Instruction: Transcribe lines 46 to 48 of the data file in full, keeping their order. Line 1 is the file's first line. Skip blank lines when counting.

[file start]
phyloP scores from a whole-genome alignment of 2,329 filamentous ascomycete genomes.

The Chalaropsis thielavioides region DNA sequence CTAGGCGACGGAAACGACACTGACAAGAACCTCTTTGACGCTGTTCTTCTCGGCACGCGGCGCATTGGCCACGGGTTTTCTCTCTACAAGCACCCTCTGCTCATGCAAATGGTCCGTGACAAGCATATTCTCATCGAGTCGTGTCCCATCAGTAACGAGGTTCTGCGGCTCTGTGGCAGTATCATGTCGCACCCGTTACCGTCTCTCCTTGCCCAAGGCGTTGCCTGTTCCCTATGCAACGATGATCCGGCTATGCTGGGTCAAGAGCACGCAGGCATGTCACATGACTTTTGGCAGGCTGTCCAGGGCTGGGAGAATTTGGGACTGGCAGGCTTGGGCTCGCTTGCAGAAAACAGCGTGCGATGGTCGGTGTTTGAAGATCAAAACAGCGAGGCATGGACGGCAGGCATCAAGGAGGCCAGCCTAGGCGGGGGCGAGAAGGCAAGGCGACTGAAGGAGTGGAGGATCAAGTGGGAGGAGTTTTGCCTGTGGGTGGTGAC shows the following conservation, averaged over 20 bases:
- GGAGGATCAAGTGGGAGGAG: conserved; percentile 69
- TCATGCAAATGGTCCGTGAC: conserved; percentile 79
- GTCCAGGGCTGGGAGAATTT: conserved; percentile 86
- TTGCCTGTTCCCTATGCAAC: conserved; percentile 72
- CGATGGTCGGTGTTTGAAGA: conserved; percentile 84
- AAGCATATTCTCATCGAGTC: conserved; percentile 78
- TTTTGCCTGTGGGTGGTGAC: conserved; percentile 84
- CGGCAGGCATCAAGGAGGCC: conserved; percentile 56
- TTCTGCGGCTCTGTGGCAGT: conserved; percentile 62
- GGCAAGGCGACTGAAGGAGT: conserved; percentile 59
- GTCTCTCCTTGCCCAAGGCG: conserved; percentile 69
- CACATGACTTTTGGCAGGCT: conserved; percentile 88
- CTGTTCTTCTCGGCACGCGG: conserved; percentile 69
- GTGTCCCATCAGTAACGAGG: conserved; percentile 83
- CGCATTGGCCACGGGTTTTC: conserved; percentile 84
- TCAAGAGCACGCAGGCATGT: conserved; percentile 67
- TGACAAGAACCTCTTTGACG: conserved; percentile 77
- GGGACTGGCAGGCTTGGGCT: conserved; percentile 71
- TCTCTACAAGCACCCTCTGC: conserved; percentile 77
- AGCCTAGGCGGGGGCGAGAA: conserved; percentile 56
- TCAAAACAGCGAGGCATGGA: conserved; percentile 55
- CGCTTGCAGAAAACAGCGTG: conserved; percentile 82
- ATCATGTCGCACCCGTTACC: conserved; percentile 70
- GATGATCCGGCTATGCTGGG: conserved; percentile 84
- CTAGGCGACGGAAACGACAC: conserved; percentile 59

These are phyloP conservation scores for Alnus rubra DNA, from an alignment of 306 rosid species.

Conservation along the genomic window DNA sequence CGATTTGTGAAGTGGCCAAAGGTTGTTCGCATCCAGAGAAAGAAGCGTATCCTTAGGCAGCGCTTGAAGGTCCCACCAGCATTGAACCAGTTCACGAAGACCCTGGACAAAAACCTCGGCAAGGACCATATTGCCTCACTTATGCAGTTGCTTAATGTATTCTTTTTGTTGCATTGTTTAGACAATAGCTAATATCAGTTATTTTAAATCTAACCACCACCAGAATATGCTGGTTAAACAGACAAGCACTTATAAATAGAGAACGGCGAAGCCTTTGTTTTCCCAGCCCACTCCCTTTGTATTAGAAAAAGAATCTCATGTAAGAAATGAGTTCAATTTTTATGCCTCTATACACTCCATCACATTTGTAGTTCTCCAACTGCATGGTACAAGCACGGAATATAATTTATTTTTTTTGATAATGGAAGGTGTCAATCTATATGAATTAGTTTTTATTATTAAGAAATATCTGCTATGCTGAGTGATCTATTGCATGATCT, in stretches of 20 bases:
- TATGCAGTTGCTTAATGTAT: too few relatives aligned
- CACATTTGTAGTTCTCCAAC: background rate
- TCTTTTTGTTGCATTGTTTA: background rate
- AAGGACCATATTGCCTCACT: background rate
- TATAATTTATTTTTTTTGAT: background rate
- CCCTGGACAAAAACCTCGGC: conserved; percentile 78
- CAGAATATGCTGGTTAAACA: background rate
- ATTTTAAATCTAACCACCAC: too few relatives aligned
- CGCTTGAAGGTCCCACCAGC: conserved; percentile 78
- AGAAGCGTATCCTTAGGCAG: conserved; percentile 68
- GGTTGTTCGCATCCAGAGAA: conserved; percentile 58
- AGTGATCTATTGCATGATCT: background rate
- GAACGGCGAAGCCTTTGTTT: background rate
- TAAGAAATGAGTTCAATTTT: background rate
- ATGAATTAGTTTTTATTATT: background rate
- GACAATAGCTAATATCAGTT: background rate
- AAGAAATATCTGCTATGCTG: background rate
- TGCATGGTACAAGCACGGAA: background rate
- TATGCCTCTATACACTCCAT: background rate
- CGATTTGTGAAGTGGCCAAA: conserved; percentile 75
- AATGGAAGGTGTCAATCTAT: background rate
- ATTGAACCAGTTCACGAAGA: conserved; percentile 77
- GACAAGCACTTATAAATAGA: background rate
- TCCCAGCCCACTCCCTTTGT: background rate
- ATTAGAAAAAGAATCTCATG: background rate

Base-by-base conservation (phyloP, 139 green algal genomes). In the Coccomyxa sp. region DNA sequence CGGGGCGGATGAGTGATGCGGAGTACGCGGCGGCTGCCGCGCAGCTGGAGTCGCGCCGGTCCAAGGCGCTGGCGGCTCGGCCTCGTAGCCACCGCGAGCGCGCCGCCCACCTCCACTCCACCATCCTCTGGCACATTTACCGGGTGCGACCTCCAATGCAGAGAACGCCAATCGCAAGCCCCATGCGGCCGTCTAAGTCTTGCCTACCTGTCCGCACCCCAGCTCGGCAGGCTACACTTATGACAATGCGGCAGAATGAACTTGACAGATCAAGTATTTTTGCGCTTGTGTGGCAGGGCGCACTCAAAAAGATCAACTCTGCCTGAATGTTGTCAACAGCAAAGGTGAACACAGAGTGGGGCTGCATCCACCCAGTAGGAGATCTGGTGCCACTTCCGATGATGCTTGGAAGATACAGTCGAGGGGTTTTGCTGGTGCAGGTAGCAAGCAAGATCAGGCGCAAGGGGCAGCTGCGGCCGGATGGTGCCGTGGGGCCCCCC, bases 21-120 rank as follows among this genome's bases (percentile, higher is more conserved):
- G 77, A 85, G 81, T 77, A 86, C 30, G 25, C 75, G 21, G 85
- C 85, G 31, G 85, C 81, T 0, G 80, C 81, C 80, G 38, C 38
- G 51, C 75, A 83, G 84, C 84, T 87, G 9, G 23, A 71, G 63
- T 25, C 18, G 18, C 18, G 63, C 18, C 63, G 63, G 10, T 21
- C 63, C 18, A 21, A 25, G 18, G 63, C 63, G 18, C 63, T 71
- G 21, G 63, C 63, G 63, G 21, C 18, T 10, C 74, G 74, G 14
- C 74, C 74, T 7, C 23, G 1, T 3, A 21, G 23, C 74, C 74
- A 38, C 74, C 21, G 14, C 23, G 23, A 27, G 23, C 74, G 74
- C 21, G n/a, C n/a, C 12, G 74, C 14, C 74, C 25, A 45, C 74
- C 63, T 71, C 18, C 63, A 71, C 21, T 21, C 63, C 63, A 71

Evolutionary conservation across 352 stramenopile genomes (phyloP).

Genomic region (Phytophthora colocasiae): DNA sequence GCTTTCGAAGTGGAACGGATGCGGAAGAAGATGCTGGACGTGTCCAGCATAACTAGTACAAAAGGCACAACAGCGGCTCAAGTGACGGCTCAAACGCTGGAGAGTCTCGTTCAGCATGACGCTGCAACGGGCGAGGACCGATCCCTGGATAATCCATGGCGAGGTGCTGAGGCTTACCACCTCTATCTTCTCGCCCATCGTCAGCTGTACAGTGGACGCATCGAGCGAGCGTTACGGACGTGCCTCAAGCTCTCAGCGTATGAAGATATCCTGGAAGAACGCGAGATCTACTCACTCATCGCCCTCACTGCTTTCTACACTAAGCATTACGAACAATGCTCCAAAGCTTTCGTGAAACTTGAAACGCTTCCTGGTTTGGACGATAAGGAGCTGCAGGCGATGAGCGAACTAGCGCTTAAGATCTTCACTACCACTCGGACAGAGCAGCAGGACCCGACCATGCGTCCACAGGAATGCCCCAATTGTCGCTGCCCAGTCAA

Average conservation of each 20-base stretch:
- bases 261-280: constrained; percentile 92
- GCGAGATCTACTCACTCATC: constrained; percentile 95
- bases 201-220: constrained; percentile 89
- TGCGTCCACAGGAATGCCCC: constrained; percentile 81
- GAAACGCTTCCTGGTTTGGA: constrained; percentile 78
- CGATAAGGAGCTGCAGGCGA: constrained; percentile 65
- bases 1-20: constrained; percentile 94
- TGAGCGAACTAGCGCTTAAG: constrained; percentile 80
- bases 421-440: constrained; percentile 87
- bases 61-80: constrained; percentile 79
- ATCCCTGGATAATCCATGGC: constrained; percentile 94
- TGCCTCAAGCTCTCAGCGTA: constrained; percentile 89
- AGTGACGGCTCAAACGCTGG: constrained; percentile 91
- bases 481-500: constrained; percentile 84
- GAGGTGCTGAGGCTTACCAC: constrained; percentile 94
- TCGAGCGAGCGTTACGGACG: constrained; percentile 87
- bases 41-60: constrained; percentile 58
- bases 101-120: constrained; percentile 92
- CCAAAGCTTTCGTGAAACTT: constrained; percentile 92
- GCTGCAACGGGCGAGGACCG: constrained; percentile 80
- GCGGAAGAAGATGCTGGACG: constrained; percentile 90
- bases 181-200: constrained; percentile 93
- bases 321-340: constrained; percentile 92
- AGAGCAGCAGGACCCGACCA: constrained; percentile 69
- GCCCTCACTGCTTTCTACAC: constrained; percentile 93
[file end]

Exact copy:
- AAGAAATATCTGCTATGCTG: background rate
- TGCATGGTACAAGCACGGAA: background rate
- TATGCCTCTATACACTCCAT: background rate